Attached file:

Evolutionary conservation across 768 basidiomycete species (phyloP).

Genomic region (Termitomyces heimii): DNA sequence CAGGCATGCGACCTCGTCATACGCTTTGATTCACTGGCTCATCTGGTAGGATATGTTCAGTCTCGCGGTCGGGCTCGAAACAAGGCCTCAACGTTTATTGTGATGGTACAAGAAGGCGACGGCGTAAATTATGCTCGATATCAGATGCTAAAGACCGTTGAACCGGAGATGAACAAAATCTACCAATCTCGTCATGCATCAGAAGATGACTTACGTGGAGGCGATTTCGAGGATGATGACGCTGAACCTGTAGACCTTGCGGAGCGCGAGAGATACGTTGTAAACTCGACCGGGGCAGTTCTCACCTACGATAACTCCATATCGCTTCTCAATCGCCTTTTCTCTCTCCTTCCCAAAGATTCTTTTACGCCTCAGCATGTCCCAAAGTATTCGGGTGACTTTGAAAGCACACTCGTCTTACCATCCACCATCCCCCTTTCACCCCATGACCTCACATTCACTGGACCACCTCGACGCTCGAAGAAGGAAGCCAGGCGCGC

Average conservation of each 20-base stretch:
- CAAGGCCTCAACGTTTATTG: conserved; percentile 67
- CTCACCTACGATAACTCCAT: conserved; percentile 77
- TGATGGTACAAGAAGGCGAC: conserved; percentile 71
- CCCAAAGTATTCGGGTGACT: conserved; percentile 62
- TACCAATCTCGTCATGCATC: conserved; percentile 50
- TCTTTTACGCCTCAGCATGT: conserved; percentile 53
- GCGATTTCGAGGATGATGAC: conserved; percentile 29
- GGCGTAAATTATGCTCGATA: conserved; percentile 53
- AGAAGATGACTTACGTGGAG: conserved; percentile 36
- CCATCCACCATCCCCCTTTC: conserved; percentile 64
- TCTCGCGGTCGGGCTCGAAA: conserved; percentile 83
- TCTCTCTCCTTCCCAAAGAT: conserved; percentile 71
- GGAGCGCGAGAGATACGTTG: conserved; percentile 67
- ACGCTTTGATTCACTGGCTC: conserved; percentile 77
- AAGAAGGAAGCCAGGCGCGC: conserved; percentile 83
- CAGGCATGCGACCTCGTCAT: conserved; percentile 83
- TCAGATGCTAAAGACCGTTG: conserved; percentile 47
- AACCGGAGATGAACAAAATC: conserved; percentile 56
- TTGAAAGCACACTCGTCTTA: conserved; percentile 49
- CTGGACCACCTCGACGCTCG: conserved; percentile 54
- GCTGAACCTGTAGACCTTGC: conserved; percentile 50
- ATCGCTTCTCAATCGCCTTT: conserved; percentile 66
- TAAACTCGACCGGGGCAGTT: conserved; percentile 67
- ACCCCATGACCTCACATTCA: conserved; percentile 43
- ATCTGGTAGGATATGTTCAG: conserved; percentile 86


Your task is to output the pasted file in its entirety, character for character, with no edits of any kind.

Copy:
Evolutionary conservation across 768 basidiomycete species (phyloP).

Genomic region (Termitomyces heimii): DNA sequence CAGGCATGCGACCTCGTCATACGCTTTGATTCACTGGCTCATCTGGTAGGATATGTTCAGTCTCGCGGTCGGGCTCGAAACAAGGCCTCAACGTTTATTGTGATGGTACAAGAAGGCGACGGCGTAAATTATGCTCGATATCAGATGCTAAAGACCGTTGAACCGGAGATGAACAAAATCTACCAATCTCGTCATGCATCAGAAGATGACTTACGTGGAGGCGATTTCGAGGATGATGACGCTGAACCTGTAGACCTTGCGGAGCGCGAGAGATACGTTGTAAACTCGACCGGGGCAGTTCTCACCTACGATAACTCCATATCGCTTCTCAATCGCCTTTTCTCTCTCCTTCCCAAAGATTCTTTTACGCCTCAGCATGTCCCAAAGTATTCGGGTGACTTTGAAAGCACACTCGTCTTACCATCCACCATCCCCCTTTCACCCCATGACCTCACATTCACTGGACCACCTCGACGCTCGAAGAAGGAAGCCAGGCGCGC

Average conservation of each 20-base stretch:
- CAAGGCCTCAACGTTTATTG: conserved; percentile 67
- CTCACCTACGATAACTCCAT: conserved; percentile 77
- TGATGGTACAAGAAGGCGAC: conserved; percentile 71
- CCCAAAGTATTCGGGTGACT: conserved; percentile 62
- TACCAATCTCGTCATGCATC: conserved; percentile 50
- TCTTTTACGCCTCAGCATGT: conserved; percentile 53
- GCGATTTCGAGGATGATGAC: conserved; percentile 29
- GGCGTAAATTATGCTCGATA: conserved; percentile 53
- AGAAGATGACTTACGTGGAG: conserved; percentile 36
- CCATCCACCATCCCCCTTTC: conserved; percentile 64
- TCTCGCGGTCGGGCTCGAAA: conserved; percentile 83
- TCTCTCTCCTTCCCAAAGAT: conserved; percentile 71
- GGAGCGCGAGAGATACGTTG: conserved; percentile 67
- ACGCTTTGATTCACTGGCTC: conserved; percentile 77
- AAGAAGGAAGCCAGGCGCGC: conserved; percentile 83
- CAGGCATGCGACCTCGTCAT: conserved; percentile 83
- TCAGATGCTAAAGACCGTTG: conserved; percentile 47
- AACCGGAGATGAACAAAATC: conserved; percentile 56
- TTGAAAGCACACTCGTCTTA: conserved; percentile 49
- CTGGACCACCTCGACGCTCG: conserved; percentile 54
- GCTGAACCTGTAGACCTTGC: conserved; percentile 50
- ATCGCTTCTCAATCGCCTTT: conserved; percentile 66
- TAAACTCGACCGGGGCAGTT: conserved; percentile 67
- ACCCCATGACCTCACATTCA: conserved; percentile 43
- ATCTGGTAGGATATGTTCAG: conserved; percentile 86